Have you ever wondered why some appliances don’t stand the test of time? Well, the reason could be using hard water. Hard water is not only a rusty nuisance but also contains high mineral content that can wreak havoc on your home appliances. It affects any machine that uses water ranging from automatic coffee makers to washing machines.

First things first; what makes water hard? Primarily, hard water is known to contain high levels of magnesium, calcium, and dissolved solids. These are mineral deposits that cause scale build-up.  

How hard water damages your appliances

Below are some ways in which hard water affects appliances.

Reduces Efficiency

1. Scales build-up

Scales build-up is one of the harmful effects of hard water. It affects water pressure and reduces the efficiency of appliances such as dishwashers, water heaters, and laundry machines. Hard water also wears down water-consuming appliances, hence making them less efficient. Over time your appliances become less effective and eventually nonfunctional. Consequently, they will require replacement.

Dishwaters subjected to hard water struggle to clean the dishes. The minerals deposits etch the appliance surface leaving a permanent cloudy and dull appearance. Magnesium and calcium carbonates clog the machine’s mechanism, which reduces its lifespans.

The researchers found that by operating on soft water, appliances use less detergents and soaps and operate at a lower temperature as effectively. Essentially, hardiness minerals affect the cleaning action of detergents and soaps. You will, therefore, need more cleaning agents to counteract hard water. However, the results will be below par compared with soft water.

2. Frequent breakdown

As appliances work harder due to inefficiency, they break down frequently requiring more maintenance. In the long run, you incur massive repair cost. Also, when efficiency decreases, you will not reap the anticipated benefits of energy-saving. 

3. Long life

Appliances are more likely to retain original efficiency rating for a longer time when using soft water. If you pay closer attention to appliance manuals, you will notice that most of them recommend using treated water for maximum performance. In fact, some manufacturers void warrants if you use hard water on their appliances.

While calcium and magnesium are suitable for healthy bones, they are bad news when it comes to home appliances. These substances are responsible for mineral deposits or scale build-up that makes water hard, consequently reducing the lifespan of your appliances. Therefore, you will spend more on repairs and replacement compared to using soft water.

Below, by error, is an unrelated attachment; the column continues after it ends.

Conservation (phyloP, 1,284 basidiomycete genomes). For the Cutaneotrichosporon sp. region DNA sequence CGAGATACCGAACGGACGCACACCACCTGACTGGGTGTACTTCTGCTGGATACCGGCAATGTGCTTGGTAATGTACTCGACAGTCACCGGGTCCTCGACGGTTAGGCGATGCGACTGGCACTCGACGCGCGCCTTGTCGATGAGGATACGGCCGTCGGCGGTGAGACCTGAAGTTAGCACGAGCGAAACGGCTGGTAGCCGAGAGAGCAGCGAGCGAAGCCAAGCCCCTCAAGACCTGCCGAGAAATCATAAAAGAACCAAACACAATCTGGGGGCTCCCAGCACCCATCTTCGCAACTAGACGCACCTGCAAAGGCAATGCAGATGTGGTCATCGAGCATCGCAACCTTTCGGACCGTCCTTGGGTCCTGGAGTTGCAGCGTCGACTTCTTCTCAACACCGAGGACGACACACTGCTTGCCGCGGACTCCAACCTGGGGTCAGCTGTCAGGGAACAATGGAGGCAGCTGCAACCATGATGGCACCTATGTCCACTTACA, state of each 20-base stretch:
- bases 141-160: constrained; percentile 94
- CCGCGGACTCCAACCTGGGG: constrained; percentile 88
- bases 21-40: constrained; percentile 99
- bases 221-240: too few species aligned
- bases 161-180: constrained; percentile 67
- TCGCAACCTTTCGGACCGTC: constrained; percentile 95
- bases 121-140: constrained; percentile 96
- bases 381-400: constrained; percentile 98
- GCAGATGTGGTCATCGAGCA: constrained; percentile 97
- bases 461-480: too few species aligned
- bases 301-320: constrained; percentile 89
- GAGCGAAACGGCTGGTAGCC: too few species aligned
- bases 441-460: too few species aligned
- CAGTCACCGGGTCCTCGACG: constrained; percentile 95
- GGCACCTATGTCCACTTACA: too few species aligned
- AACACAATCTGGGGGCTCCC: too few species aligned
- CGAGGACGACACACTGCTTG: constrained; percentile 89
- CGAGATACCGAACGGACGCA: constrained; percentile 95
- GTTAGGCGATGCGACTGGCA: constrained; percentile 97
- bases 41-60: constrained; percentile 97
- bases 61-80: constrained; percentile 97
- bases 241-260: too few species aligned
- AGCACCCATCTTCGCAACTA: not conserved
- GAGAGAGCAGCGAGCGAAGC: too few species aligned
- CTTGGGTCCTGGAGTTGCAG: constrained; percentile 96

According to a study by the Water Quality Association, hard water reduced the expected life of washing machines from 11 years to 7.7 years while the expected of dishwasher reduced from 10 years to 7 years. In addition to shortening the life span of these machines, hard water can reduce efficiency as much as by half.  

4. Less energy consumption

Energy consumption in water heaters using hard water is significantly high in comparison to operating on soft water. Similarly, ice maker, coffee makers, electric iron works less efficiently and consume more energy when using hard water. As a result, the utility bill increases significantly, up to 30%.

Final Words

Scales from hard water will not only damage your water-consuming appliances but also clog your plumbing. Hard water effects on machines can be resolved by using soft water instead of hard water. This remedy involves using a water softener to eliminate hard minerals. Using softeners eradicates stains from your appliances and, consequently, extends the life of your home appliances. But that is not all. Hard waters cut down the expected life high-efficiency home appliances which are quite expensive to replace or repair. This means you will not get the value and savings you hoped.

Cite this article as:
Editorial Staff, "Are You Risking Your Home Appliances with Hard Water?," in Medicalopedia, October 2, 2019, [Permalink: https://www.medicalopedia.org/7824/are-you-risking-your-home-appliances-with-hard-water/].